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Flax Day 2010 Industry Sustainability: The Path Ahead Northern Adapted Flax Variety Development Project Paul Dribnenki, Flax Breeder.

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Presentation on theme: "Flax Day 2010 Industry Sustainability: The Path Ahead Northern Adapted Flax Variety Development Project Paul Dribnenki, Flax Breeder."— Presentation transcript:

1 Flax Day 2010 Industry Sustainability: The Path Ahead Northern Adapted Flax Variety Development Project Paul Dribnenki, Flax Breeder

2 World Record Flax Yield???

3 Northern Adapted Flax Project: To develop Flax and NuLin varieties better adapted to the short and mid season zones of the prairies To determine the best agronomic practices for these varieties

4 NAF Project Administered by SaskFlax Confirmed funding: $1, (63%) SaskFlax$250,000 SaskFlax$ 75,000 (in-kind administration) BCGPA$ 60,000 (in-kind plots) CAAP-Ag Council of SK$500,000 Saskatchewan ADF$150,000 Alberta Research Council$101,100 Viterra $771,337 Still required: $1,105,000

5 Research Partner Network Agriculture & Agri-Food Canada - Melfort Cecil Vera - breeding and agronomy trials Alberta Innovates – Technology Futures Dr. Jan Slaski – head up agronomy research BC Grain Producers Association Clair Langlois - breeding trials Viterra Flax Research Team - breeding

6 Flax is primarily a southern crop!

7 Flax is not well adapted to the North Is not selected for tolerance to cold soils or spring frosts Historically is a later sown crop Some varieties can start reflowering under cool, wet autumn conditions (indeterminate) Some varieties have stems that seem to stay green long after the bolls are ripe Flax is late maturing in the north Flax has late and sometimes challenging harvests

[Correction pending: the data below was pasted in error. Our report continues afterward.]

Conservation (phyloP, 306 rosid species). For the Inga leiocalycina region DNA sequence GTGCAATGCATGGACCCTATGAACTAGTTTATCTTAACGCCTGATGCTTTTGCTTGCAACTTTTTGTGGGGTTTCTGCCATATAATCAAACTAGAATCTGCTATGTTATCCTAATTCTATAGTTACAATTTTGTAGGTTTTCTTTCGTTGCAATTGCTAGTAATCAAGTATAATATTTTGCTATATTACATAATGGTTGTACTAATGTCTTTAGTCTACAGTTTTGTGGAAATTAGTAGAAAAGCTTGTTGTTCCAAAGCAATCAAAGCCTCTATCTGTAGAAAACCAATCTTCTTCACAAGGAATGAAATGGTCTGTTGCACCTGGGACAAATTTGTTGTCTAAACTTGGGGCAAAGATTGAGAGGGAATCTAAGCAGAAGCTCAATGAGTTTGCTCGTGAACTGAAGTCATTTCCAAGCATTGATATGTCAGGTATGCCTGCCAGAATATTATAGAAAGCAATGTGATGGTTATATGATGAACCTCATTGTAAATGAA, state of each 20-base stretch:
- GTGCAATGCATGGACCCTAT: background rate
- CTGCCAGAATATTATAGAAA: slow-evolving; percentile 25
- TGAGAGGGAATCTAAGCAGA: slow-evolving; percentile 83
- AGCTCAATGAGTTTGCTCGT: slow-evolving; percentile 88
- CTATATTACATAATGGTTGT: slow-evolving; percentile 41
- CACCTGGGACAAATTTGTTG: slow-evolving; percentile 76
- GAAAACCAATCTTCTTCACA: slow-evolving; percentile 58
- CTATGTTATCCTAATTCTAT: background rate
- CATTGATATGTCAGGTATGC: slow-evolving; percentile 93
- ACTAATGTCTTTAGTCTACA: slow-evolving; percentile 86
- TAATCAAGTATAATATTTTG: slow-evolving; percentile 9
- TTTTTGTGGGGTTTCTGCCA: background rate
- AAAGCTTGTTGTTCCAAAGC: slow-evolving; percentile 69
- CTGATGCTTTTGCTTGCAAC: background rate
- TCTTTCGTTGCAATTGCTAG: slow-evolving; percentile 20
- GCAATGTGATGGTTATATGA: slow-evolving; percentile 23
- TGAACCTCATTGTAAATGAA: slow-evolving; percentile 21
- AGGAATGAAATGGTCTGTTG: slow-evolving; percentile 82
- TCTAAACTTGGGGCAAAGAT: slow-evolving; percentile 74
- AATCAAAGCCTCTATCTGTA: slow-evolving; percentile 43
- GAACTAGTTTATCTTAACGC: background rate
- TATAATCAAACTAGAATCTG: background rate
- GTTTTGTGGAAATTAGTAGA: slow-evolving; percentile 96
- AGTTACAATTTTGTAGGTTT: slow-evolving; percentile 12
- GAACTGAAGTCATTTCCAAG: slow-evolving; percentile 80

8 Martin Moore, BC Grain Producer Some 15 years ago, Argentine canola was seen as a crop out of reach for most northern prairie regions as it was too long seasoned a crop. It was a risky crop in the north. Now Argentine canola is high yielding and matures on the tails of Polish canola. Flax is where canola was 15 years ago and even with half the effort Argentine canola received, the same explosion of progress can be expected in flax.

9 Northern Prairies Flax requires more growing degree days to mature Barley….1269……………...79% of flax Canola…1432 …………..…89% of flax Oats……1483………….…...93% of flax Wheat…1538……….………96% of flax Flax……1603……………..100% of flax Miller, Lanier & Brandt, 2001 Using Growing Degree Days to Predict Plant Stages. The Challenge

10 Northern Prairies The northern prairies have less growing degree days Peace River…….……1702 GDD (106%) Vegreville…………….1793 GDD (112%) Melfort……………… GDD (116%) Saskatoon……………1932 GDD (121%) Morden…………….….2174 GDD (136%) 1603 growing degree days (GDD) required for flax 17-18% of the GDD from May 1 st – May 31 st 2007 data from Environment Canada The Challenge

11 Northern Prairies Flax has a challenging life cycle day vegetative period day flowering period day maturation period Total requirement; days Canola has a shorter vegetative period and a longer flowering period (Brandt). The Challenge

12 Northern Prairie Higher yields -less impact from drought Better oil quality -cooler temperatures Opportunities

13 Northern Prairies 80% of Saskatchewan flax is grown in the SE corner; Crop Districts 1A, 1B, 2A, 2B, 3AN, 3ASW, 5A, 6A Compare yields to northern Crop Districts 5B, 7B, 8A, 8B, 9A, 9B 2008 Sask Gov. Stats The Facts

14 Northern Prairies OATS SE Sask; 58.7 bus/acre Northern Sask; 81.0 bus/acre Northern yield advantage = 38% The Facts

15 Northern Prairies OATS SE Sask: 39% of provincial acreage Northern Sask:51% of provincial acreage The Facts

16 Northern Prairies Yield in bushels/acre Oats Canola SE Sask Northern Sask Northern Yield Advantage38% 17% The Facts

17 Northern Prairies Provincial Acreage Oats Canola SE Sask: 39% 38% Northern Sask: 51% 53% The Facts